An exception is a brief quote from Roger Daltry recalling the first time he saw Elvis Presley: ‘For the first time in my life, I saw someone who was free.’ While freedom is another hallmark of the 1960s for Caine, there is no mention of racial freedom or of influence of non-white youth. By contrast, the civil rights movement, and the liberating effect of the Beatles among black audiences is highlighted in Ron Howard’s superb documentary The Beatles: Eight Days a Week – The Touring Years.
But when Caine is talking about the emergence of the swinging sixties and its domination of a culture of youth, you will be having too much fun to mind the film’s shortcomings. The best part of My Generation is Caine’s anecdotes and you just wish there were more of them.
He starts, appropriately enough, with his name. Maurice Micklewhite is not a name that rolls off the tongue and young Maurice wanted to be an actor. He adopted the stage name of Michael Scott when he began acting on the stage in Sussex. But there was already a Michael Scott in London’s theatre world when Caine arrived to make his name. Caine called his agent to learn that news and had minutes to find a new name. His phone box happened to be opposite the Odeon Cinema where the 1954 film, The Caine Mutiny was playing. As Humphrey Bogart was Caine’s favourite actor, he proposed the name Michael Caine to his agent, and it stuck.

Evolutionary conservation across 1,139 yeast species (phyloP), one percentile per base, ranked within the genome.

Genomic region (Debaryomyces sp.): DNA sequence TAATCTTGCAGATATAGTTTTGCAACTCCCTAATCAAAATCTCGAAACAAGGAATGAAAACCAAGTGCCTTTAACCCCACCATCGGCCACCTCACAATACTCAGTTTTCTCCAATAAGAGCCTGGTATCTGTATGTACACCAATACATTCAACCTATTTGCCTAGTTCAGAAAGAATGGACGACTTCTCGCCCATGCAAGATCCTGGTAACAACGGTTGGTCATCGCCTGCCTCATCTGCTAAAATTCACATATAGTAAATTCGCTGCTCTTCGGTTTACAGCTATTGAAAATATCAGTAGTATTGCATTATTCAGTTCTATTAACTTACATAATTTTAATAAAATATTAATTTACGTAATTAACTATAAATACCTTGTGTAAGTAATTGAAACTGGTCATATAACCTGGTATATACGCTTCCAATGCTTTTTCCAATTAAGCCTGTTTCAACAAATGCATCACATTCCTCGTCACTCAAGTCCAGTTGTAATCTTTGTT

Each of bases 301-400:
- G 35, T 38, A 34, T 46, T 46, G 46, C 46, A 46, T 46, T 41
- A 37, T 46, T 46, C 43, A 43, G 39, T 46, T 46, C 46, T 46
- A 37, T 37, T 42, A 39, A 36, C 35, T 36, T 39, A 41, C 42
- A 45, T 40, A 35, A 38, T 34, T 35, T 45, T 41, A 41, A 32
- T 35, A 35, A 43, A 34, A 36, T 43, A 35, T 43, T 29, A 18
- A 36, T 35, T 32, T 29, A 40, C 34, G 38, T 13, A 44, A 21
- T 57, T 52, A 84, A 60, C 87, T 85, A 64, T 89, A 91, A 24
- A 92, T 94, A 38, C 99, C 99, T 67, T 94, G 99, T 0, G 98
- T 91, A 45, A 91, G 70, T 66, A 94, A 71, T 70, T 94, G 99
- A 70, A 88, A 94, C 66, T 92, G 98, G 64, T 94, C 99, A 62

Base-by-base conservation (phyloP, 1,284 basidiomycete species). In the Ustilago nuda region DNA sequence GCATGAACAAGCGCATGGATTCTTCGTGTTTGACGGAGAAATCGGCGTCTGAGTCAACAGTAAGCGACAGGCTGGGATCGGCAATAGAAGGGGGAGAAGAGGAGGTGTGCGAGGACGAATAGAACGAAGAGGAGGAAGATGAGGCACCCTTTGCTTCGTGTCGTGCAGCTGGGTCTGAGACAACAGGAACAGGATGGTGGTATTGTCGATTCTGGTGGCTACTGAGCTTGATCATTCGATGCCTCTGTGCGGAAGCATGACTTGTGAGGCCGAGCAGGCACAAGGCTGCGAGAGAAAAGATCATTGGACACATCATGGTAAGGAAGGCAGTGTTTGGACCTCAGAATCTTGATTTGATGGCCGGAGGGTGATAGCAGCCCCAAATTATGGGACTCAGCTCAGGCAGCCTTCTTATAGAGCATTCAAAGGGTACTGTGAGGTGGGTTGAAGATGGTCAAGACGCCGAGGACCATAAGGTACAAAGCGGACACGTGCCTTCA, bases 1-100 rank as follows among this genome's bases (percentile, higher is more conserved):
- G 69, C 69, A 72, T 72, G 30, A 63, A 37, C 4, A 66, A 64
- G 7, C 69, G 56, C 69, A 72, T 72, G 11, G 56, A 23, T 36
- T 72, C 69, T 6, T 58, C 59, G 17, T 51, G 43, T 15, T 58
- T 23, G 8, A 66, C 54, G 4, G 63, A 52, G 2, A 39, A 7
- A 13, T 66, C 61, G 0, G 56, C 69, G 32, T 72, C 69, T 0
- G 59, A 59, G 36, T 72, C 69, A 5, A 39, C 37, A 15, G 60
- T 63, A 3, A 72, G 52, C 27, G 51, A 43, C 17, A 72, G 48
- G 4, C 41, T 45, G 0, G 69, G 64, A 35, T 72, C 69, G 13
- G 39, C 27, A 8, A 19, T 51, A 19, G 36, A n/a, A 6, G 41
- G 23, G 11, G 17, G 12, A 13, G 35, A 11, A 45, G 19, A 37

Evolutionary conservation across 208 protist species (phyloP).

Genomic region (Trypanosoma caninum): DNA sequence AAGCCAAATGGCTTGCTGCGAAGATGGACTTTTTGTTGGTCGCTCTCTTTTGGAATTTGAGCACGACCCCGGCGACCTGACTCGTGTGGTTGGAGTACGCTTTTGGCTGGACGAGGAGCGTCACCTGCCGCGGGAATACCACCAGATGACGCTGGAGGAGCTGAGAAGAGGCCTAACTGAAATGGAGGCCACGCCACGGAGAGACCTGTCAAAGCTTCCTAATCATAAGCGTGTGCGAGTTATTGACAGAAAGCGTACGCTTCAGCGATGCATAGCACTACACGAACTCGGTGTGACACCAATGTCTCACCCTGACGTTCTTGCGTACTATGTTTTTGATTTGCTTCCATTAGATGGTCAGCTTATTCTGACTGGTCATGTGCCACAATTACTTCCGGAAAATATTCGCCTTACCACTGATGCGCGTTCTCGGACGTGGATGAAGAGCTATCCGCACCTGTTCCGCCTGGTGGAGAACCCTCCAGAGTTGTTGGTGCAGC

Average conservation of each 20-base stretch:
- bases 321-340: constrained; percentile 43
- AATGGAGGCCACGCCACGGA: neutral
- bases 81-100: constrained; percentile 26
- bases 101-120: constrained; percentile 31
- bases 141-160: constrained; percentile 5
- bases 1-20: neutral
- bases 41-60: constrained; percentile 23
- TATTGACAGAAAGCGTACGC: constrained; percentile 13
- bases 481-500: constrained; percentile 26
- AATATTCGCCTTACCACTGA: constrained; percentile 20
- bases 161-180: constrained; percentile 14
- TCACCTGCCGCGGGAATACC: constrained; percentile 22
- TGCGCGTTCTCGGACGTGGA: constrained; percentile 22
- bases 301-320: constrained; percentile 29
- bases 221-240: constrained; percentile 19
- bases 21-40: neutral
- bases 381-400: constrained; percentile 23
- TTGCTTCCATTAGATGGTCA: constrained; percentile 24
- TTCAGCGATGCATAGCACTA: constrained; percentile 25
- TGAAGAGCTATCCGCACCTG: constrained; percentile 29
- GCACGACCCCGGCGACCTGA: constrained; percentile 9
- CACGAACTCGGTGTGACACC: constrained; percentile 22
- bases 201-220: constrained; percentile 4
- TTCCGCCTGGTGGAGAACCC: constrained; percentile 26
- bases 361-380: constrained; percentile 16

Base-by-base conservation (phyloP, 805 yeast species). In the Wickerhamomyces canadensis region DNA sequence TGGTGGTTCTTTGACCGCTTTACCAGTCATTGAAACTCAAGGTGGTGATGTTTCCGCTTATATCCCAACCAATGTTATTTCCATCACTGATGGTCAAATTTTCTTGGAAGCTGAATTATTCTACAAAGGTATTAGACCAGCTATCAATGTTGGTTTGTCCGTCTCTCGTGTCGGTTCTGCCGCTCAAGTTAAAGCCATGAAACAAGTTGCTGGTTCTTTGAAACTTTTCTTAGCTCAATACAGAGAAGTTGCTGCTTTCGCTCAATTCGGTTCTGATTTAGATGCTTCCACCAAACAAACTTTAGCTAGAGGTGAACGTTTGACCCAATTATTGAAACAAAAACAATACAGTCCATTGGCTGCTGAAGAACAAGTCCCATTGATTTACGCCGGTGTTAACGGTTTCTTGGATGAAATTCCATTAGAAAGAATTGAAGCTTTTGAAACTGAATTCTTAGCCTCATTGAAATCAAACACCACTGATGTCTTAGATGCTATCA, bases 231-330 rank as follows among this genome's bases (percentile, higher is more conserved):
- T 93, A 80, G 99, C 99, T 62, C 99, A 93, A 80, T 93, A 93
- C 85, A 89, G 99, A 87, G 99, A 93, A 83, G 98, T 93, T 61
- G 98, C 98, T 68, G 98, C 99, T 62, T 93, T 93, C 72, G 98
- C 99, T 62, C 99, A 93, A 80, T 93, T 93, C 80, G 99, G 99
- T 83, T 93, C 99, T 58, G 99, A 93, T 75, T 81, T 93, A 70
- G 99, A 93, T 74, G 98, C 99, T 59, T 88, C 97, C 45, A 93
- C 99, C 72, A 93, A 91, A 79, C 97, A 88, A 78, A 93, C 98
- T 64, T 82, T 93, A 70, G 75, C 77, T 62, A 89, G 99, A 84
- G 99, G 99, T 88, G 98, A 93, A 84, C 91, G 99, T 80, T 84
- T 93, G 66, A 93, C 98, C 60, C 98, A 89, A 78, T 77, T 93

In keeping with his thesis that the 1960s was a working class revolution he attributes his break in acting to an American director, Cy Endfield, who couldn’t tell a Liverpool or Cockney accent from the then-Queen Mother’s. In another wonderful anecdote Caine explains that had Endfield been British, he never would have landed his role as an upper-class British military officer in the film Zulu.